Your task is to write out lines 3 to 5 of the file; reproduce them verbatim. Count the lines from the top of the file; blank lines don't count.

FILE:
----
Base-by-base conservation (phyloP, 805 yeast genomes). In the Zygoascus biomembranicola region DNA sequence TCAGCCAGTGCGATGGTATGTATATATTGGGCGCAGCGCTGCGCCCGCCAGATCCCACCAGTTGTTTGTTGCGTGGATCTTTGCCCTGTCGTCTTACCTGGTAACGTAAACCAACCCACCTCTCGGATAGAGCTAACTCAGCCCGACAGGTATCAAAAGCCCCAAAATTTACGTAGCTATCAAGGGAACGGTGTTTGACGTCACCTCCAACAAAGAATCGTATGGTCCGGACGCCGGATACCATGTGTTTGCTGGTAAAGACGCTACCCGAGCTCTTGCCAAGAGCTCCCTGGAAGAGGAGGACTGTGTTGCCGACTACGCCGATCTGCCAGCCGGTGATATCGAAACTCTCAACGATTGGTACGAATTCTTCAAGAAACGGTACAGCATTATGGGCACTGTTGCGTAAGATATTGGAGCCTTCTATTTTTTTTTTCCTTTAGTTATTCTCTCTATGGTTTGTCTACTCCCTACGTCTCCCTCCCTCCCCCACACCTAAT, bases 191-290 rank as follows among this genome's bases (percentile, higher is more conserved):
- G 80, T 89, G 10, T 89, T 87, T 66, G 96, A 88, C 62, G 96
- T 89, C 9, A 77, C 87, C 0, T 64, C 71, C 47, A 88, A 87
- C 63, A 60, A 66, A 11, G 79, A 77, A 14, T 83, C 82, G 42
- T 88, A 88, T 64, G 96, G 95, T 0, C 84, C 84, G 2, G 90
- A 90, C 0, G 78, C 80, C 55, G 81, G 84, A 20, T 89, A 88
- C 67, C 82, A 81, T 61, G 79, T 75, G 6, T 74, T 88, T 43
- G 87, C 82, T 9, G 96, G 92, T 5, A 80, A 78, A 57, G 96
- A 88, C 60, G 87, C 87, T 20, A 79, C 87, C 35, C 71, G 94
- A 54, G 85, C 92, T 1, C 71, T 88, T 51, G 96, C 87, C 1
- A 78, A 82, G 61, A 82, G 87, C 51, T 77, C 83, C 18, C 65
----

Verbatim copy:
- T 89, C 9, A 77, C 87, C 0, T 64, C 71, C 47, A 88, A 87
- C 63, A 60, A 66, A 11, G 79, A 77, A 14, T 83, C 82, G 42
- T 88, A 88, T 64, G 96, G 95, T 0, C 84, C 84, G 2, G 90